Digital Teaching and Learning Technology

Fostering education: How technology drives collaboration in the Canyons School District

Draper, Utah (November 14, 2023) - Scot McCombs, Director of Information Technology at Canyons School District, recognizes the importance of balancing consumption and creation when it comes to school technology.

"The Canyons School District fully recognizes that great technology will never replace a great teacher," said McCombs. "But when tech collaborates with traditional teaching methods, it gives our students the best chance at an excellent education."

The Utah Education Network (UEN), in partnership with the nonprofit Connected Nation (CN), is in the midst of a technology inventory of Utah's public and charter schools. The Canyons School District is taking part in that inventory, which McCombs said has provided essential data to help identify what areas need better access to broadband (high speed internet) and why tech can help its students excel, both in and out of the classroom.

In 2015, UEN began tracking how technology is used in the classroom, as well as the access teachers and students have to digital materials, devices and platforms. Data from the most recent inventory was released in 2021.

An opportunity for a new technology plan

The Canyons School District is unique. It was one of the biggest districts in the state when, 15 years ago, residents in five cities voted to split the district in half. It now comprises schools in the following cities: Alta, Cottonwood Heights, Draper, Midvale and Sandy. These changes created an opportunity to prioritize the development of a new school technology plan, something district leaders had wanted to do for a long time.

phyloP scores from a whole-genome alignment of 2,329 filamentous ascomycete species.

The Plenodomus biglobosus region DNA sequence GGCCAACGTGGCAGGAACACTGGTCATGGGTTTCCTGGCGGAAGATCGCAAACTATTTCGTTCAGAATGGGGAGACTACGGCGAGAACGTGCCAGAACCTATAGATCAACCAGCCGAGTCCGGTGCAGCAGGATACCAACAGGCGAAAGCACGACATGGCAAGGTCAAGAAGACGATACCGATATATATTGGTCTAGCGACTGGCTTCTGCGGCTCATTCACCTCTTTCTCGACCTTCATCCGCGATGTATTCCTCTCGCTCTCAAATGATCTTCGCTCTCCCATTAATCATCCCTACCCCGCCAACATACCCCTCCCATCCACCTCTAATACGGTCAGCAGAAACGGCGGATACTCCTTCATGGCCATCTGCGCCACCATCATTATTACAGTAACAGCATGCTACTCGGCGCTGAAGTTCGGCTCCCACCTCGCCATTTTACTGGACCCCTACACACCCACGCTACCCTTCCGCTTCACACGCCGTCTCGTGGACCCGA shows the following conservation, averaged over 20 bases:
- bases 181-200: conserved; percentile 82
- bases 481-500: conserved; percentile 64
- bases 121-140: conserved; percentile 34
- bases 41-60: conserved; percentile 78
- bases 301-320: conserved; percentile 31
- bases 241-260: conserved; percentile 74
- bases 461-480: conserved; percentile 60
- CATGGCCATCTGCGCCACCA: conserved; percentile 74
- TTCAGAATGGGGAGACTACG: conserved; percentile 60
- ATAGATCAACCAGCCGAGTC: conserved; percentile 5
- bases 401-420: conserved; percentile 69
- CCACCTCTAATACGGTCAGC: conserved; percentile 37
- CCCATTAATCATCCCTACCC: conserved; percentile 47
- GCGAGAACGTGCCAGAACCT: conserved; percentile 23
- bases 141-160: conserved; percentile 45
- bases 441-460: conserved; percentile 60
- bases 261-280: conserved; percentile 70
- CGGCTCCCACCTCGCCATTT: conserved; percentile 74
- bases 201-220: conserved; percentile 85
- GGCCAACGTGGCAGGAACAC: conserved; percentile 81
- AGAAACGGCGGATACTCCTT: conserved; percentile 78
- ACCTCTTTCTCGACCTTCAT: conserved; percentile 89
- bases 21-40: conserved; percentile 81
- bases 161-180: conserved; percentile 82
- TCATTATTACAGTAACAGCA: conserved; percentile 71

"When we started with technology in our schools, it really was [only] a lab—tech was something down the hall," said McComb.We wanted to make it more accessible for students [and] something that was embedded appropriately into the curriculum."

When the district's geographic boundaries were modified in 2008, Canyons schools were nowhere near a 1:1 ratio of technology to students. But part of the district’s mission is to make sure that its students are college-and-career-ready. So, that meant increasing technology in an appropriate way.

Teaching technology

The first step the district's IT department took was to implement an educational technology (ed tech) coaching program. Ed tech coaches are certified teachers who train other teachers on how to enhance student learning through the use of technology.

According to McCombs, the coaches model the tech, or work one-on-one with a teacher during their prep period, to provide professional development. They then train teachers on how to use that technology appropriately and effectively in the classroom.

"Our first five-year technology plan was actually less about devices and more about teacher technology, making sure that teachers all had a projector, working audio, and […] a document camera that functioned correctly," said McCombs. "We made sure that teachers had portable technology because we didn't want them to be stuck, tied to a desktop computer at the front of the classroom."